I originally posted this on another Stack Exchange website but was advised this might be a better place for it. Original is here: https://security.stackexchange.com/questions/215300/is-it-ok-to-assume-a-user-has-opted-in-to-receive-emails-in-an-application-where/

I'm working on a web application where the main purpose/functionality is notifying users when there have been changes to regulations in a particular industry. The content of the email is always related to specific legal changes that have occurred. The users are not being "sold" anything from the content of the email, it contains factual information only.

The application is subscription based, i.e. you have to pay for an account and using it is a choice. Any email addresses for accounts we hold are active users and we do not harvest this data from anywhere. So all email addresses we have are for real users who actively use the software.

We are designing a setup wizard which allows users to set preferences on what information they receive.

One of the settings is yes or no as to whether the application should send notifications via email. This raised debate as to what the default setting should be.

The argument for "no" was that users should explicitly give their permission to receive automated emails and therefore this was the correct default.

The argument for "yes" was that the users have implied consent because they are using an application whose sole purpose is to inform them about changes, and email delivery is the primary way of doing this.

The application is still usable if the user doesn't receive emails because the data which is present in the emails is visible inside a web-based interface. The disadvantage of using the application in this way is that - unless the user logs in - they will not necessarily be aware of any updates. Therefore defaulting email opt-in is preferable.

The pre-sale marketing material for the application makes it clear that email delivery is the main delivery method for the information and getting it directly to your inbox is an advantage of using the system.

The application allows the user to change their settings at any time. So if they opt-in to receive emails today, they can opt-out tomorrow, and vice versa. They can change their preferences at any time.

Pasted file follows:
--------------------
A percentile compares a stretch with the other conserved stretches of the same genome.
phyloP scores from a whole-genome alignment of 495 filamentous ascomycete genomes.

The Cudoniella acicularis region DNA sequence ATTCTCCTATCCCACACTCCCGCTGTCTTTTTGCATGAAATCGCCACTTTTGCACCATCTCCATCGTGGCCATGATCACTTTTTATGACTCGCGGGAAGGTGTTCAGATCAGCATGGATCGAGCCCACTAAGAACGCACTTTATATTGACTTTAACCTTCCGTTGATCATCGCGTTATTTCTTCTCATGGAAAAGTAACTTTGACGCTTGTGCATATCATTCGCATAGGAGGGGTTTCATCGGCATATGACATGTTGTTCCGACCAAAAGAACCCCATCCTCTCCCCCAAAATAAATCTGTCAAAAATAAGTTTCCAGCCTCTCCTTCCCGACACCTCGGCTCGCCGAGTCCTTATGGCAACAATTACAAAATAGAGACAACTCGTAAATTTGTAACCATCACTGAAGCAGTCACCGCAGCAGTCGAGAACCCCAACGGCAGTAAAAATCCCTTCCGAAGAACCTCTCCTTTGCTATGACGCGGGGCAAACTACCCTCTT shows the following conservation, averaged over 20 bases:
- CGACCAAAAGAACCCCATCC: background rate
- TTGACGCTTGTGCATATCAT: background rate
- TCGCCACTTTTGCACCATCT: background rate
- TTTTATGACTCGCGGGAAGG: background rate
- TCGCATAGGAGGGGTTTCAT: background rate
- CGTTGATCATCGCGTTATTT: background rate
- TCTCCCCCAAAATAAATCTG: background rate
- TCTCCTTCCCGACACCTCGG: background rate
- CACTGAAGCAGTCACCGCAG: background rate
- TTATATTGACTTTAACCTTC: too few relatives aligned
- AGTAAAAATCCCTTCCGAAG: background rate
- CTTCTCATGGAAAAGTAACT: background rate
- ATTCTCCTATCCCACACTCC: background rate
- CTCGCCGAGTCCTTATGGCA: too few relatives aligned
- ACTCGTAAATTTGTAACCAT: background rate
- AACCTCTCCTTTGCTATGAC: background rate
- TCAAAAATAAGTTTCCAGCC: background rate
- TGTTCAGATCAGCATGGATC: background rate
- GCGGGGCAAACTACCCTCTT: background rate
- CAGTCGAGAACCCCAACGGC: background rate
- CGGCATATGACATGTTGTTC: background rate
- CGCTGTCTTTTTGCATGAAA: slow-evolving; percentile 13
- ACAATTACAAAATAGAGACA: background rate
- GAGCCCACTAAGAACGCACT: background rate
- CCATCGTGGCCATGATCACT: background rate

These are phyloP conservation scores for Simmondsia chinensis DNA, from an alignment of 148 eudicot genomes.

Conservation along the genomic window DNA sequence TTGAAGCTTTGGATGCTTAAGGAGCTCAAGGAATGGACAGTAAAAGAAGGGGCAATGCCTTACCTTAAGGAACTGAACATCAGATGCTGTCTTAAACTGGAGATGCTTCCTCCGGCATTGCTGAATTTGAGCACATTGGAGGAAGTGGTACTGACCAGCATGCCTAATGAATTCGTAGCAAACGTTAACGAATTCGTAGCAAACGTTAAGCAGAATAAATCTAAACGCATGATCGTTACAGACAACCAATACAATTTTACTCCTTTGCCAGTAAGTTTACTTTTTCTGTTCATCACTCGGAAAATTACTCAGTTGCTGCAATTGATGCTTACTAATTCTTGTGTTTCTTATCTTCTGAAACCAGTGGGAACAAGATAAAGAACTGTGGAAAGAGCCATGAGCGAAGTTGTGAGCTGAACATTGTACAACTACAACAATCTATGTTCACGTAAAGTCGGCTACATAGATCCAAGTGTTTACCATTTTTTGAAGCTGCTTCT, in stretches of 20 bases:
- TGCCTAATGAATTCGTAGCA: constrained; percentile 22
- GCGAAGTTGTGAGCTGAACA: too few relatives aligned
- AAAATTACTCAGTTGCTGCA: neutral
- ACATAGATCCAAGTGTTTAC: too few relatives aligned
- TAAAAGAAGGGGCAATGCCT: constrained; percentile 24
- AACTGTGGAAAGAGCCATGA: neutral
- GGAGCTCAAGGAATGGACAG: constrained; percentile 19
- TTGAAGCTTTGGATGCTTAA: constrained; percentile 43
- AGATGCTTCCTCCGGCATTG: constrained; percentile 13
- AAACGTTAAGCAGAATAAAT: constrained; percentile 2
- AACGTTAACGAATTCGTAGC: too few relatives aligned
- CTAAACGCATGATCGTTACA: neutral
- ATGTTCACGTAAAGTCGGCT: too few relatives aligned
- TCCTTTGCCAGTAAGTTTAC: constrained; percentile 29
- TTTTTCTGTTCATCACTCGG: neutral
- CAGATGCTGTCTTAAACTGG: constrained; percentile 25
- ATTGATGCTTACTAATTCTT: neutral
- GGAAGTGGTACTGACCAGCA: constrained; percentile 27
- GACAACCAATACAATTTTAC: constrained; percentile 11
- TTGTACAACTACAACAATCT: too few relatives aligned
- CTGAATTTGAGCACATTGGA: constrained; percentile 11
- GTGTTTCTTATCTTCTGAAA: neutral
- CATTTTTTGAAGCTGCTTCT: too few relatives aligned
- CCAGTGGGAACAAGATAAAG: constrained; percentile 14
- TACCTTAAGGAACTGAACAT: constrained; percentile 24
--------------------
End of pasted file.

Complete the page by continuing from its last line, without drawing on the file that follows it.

What are people's thoughts on this? We are based in the UK but deal with customers worldwide. Is this covered or referred to by GDPR?

  • Would it be feasible to force the user to decide yes or no at the first login? Aug 14, 2019 at 13:14
  • @cbeleites that is the intention of the setup wizard. The users are reviewing what information they want to receive and choosing whether or not to receive it via email. The question is what the default setting for emails should be: either they're on or off by default.
    – user27122
    Aug 14, 2019 at 13:19
  • I was thinking of e.g. radio buttons "( ) no email ( ) email" with both options initially un-selected or a drop list with default "please choose whether you'd like to receive emails" as default which requires another selection for submission rather than a toggle switch. Aug 14, 2019 at 13:28
  • If you're asking what the default should be when you are setting up their account, then "Yes" is a perfectly reasonable answer. However, if your asking what the default should be if they don't finish the wizard, then that is when I think the answer needs to be "No".
    – conman
    Aug 14, 2019 at 14:10

1 Answer 1


GDPR does not require consent. It requires a legal basis. Consent is only one legal basis among many. Some other legal bases are:

  • legitimate interest (implying an opt out solution)
  • necessity for performance of a contract

If your customers pay you to deliver email updates, that contract is the legal basis for sending email updates. The only wrinkle is that as you describe your service, the emails aren't an essential part of the service.

Alternatively, you might assert that there's a legitimate interest to deliver updates via email so that updates aren't missed. In that case you must allow the users to object, e.g. via ab unsubscribe link in the email and via their account settings. Because a prior business relationship exists, there's a strong case for legitimate interest – even if this were marketing emails (!). Legitimate interest requires you to balance the legitimate interest with the data subject's rights and freedoms though.

Your updates are most likely not marketing, so any advice you might read relating to marketing emailings is irrelevant.

GDPR applies because you are established in the EU. The regulation applies in relation to all your users, not just EU users. If and when Brexit happens you will still be covered by the Data Protection Act, which transcribes the GDPR's requirements into UK law. However, processing data from EU users will then count as an international transfer which requires extra compliance work, at least until the EU issues an adequacy decision for the UK.

  • This is the correct analysis, and I don't see the wrinkle. If the customer enters into a contract for email delivery, sending the email is a necessity. If the customer enters into a contract for web access only, there is no issue at all.
    – MSalters
    Aug 15, 2019 at 9:59

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